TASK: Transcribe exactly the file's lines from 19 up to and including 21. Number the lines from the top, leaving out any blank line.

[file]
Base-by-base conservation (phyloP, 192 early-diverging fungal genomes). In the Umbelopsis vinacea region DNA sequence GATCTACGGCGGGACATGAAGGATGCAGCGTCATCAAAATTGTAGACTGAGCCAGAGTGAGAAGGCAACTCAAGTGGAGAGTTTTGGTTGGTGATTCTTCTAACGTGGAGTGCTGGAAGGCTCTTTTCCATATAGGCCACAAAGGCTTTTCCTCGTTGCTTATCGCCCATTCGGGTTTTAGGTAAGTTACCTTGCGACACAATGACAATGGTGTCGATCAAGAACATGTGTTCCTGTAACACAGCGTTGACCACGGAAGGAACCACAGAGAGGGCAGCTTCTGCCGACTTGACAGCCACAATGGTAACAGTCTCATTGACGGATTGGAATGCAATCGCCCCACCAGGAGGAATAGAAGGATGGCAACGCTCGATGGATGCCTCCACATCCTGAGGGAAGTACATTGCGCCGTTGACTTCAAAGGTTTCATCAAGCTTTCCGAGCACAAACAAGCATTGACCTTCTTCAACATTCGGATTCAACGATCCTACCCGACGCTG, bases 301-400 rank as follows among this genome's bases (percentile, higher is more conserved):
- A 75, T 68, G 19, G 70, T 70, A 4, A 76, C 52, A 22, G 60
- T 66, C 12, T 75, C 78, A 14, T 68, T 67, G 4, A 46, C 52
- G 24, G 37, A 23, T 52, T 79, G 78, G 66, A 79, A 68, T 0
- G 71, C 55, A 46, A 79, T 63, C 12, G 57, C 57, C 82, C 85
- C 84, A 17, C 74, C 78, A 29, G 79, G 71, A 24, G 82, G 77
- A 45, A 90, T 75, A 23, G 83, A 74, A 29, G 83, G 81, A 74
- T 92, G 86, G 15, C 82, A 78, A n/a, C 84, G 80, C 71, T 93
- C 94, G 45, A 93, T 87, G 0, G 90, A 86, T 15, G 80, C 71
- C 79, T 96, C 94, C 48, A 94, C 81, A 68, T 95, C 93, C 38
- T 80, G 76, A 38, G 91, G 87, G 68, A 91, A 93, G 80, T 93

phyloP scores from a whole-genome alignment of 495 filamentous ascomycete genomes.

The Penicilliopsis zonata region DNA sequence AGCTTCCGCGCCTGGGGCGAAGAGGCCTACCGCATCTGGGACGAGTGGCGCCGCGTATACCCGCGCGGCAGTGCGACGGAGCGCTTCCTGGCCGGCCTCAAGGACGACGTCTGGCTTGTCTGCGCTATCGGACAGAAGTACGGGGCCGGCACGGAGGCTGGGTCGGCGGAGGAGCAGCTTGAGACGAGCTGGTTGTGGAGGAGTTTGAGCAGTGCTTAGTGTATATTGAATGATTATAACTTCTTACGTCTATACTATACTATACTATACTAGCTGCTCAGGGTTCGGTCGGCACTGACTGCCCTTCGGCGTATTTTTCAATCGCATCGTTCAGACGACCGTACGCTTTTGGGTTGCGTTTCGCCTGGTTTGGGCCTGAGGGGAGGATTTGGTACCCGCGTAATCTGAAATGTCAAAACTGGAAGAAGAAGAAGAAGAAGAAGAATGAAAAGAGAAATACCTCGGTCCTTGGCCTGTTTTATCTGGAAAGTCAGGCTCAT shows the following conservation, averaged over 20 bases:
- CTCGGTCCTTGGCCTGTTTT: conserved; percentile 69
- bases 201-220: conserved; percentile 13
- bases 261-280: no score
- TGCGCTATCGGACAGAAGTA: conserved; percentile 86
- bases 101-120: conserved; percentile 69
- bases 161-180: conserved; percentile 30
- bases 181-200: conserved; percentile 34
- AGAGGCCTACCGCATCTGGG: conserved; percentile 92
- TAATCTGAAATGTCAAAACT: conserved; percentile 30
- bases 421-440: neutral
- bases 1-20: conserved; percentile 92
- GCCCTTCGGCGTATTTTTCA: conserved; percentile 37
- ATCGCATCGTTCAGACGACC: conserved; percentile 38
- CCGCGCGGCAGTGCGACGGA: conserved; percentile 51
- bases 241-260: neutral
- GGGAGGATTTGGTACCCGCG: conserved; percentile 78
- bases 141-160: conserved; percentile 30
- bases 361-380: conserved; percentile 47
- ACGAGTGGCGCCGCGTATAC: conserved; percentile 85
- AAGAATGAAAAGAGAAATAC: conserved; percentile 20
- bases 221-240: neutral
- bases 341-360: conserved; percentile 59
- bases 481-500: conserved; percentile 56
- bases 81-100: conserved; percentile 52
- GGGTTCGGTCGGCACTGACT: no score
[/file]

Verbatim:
- bases 161-180: conserved; percentile 30
- bases 181-200: conserved; percentile 34
- AGAGGCCTACCGCATCTGGG: conserved; percentile 92